Women, Hellenism, and Classical Education in Nineteenth-Century Britain
Greene, Bethany D.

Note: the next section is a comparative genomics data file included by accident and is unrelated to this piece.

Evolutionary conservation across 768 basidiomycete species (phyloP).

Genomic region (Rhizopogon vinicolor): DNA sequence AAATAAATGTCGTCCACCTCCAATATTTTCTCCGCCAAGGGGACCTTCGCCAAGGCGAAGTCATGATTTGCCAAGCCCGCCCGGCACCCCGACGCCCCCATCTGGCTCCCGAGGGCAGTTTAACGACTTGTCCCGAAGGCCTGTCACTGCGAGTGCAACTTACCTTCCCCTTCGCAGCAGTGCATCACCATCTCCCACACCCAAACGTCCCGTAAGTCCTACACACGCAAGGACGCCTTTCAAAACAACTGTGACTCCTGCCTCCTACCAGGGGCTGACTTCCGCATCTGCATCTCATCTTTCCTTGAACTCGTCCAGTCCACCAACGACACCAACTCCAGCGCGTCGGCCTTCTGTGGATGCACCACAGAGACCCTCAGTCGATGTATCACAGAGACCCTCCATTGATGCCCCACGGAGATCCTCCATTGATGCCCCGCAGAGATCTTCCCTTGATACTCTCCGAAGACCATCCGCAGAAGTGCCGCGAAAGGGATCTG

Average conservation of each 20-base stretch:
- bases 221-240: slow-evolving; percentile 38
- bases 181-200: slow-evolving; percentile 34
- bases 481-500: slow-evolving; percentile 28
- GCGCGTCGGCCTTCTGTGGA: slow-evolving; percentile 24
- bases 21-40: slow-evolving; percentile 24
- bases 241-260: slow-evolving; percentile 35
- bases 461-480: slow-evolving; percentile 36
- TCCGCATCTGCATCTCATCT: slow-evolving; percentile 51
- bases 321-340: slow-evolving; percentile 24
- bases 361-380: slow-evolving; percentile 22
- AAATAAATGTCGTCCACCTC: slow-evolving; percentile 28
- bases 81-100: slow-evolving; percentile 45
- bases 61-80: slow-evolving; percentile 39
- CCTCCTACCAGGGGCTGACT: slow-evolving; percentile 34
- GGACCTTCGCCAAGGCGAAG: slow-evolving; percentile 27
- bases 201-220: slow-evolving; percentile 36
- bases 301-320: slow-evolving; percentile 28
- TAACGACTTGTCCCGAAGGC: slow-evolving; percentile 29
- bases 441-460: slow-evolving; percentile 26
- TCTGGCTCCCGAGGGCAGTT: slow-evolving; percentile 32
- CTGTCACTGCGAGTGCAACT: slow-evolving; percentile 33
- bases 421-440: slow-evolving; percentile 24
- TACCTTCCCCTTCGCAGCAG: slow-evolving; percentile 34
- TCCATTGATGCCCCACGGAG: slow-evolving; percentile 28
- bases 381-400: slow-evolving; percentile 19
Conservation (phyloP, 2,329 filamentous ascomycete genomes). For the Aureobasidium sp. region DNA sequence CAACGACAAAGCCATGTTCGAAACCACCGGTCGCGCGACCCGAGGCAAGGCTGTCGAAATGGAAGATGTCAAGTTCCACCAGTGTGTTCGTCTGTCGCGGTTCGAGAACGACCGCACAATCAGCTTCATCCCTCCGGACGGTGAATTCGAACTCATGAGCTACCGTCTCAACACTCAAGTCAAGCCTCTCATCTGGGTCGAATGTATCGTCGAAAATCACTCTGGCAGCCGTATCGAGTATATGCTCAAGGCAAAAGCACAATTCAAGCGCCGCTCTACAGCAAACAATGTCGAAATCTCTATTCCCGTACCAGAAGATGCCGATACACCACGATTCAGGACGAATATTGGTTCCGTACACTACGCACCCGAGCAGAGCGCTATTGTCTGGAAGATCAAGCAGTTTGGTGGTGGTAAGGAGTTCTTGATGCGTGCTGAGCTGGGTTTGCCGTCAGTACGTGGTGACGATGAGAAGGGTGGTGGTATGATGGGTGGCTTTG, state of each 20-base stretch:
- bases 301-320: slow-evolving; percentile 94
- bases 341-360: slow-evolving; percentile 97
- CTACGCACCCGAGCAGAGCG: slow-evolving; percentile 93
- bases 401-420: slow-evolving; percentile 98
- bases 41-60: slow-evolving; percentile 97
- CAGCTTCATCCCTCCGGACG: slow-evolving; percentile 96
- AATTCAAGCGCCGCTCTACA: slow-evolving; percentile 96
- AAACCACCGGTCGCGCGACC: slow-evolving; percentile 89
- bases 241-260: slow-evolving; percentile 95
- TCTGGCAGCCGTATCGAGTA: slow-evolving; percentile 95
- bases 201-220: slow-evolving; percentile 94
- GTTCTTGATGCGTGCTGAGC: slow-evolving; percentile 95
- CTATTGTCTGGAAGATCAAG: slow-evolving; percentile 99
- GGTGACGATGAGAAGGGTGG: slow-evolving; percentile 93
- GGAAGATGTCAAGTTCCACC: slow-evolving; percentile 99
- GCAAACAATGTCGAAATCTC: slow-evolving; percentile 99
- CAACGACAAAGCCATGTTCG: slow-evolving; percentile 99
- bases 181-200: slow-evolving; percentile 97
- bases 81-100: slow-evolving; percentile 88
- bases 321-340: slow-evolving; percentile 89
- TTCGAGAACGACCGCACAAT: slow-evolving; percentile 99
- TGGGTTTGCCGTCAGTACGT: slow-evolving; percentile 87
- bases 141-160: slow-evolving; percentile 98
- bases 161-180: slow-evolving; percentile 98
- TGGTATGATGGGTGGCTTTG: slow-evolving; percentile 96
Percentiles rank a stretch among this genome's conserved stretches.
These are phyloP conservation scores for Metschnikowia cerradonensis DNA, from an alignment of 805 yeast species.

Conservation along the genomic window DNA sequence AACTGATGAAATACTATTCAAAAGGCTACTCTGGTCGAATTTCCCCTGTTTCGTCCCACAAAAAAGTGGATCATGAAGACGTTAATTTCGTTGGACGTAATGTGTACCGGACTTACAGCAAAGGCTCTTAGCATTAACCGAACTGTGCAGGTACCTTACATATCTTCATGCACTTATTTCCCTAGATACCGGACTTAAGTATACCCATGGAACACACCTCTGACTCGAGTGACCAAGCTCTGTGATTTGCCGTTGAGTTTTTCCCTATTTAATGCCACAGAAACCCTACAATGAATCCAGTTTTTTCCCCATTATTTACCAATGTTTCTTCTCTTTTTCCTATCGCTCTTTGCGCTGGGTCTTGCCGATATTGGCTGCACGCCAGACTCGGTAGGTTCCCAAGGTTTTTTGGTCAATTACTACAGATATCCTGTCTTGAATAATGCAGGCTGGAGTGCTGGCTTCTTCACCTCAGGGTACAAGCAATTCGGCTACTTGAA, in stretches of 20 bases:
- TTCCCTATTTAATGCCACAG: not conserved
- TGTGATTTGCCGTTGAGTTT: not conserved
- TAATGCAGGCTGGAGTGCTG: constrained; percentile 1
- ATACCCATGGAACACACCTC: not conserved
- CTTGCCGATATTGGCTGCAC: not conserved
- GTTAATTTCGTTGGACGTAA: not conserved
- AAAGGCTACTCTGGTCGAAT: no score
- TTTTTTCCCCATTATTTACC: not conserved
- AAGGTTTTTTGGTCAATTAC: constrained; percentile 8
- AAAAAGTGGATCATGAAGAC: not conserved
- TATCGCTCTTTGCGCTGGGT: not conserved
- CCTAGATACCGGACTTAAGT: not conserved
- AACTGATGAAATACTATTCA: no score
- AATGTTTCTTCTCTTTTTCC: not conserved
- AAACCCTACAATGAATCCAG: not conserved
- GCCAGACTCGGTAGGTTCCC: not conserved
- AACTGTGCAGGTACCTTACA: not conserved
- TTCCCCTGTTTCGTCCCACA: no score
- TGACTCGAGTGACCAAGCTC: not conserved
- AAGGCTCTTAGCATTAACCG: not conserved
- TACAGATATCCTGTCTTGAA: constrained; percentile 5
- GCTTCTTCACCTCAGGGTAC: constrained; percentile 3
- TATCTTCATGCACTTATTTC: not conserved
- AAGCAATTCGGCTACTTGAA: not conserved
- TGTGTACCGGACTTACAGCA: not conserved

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Hellenism, most commonly defined as a love for ancient Greece, revealed itself in various aspects of Victorian culture. While the importance of Hellenism to Victorians is well documented, little research has considered the distinctive ways in which women encountered and responded to Hellenism. Infatuation with ancient Greece, brought on by a series of archaeological discoveries, led to an increase in interest and travel to the area. I argue that classical archaeology and anthropology provided opportunities for women to engage in Hellenism and Hellenic studies despite their lack of classical language education. The travelogues of Catherine Janeway and Emily Pfeiffer's travel to Greece in the 1880s and 1890s reveal their connections to classical archaeology and anthropology while Jane Ellen Harrison, Eugenie Sellers Strong, and Lucy M.J. Garnett employed the study of ancient Greek material culture and anthropology as ways to make significant contributions to the field of Hellenic studies.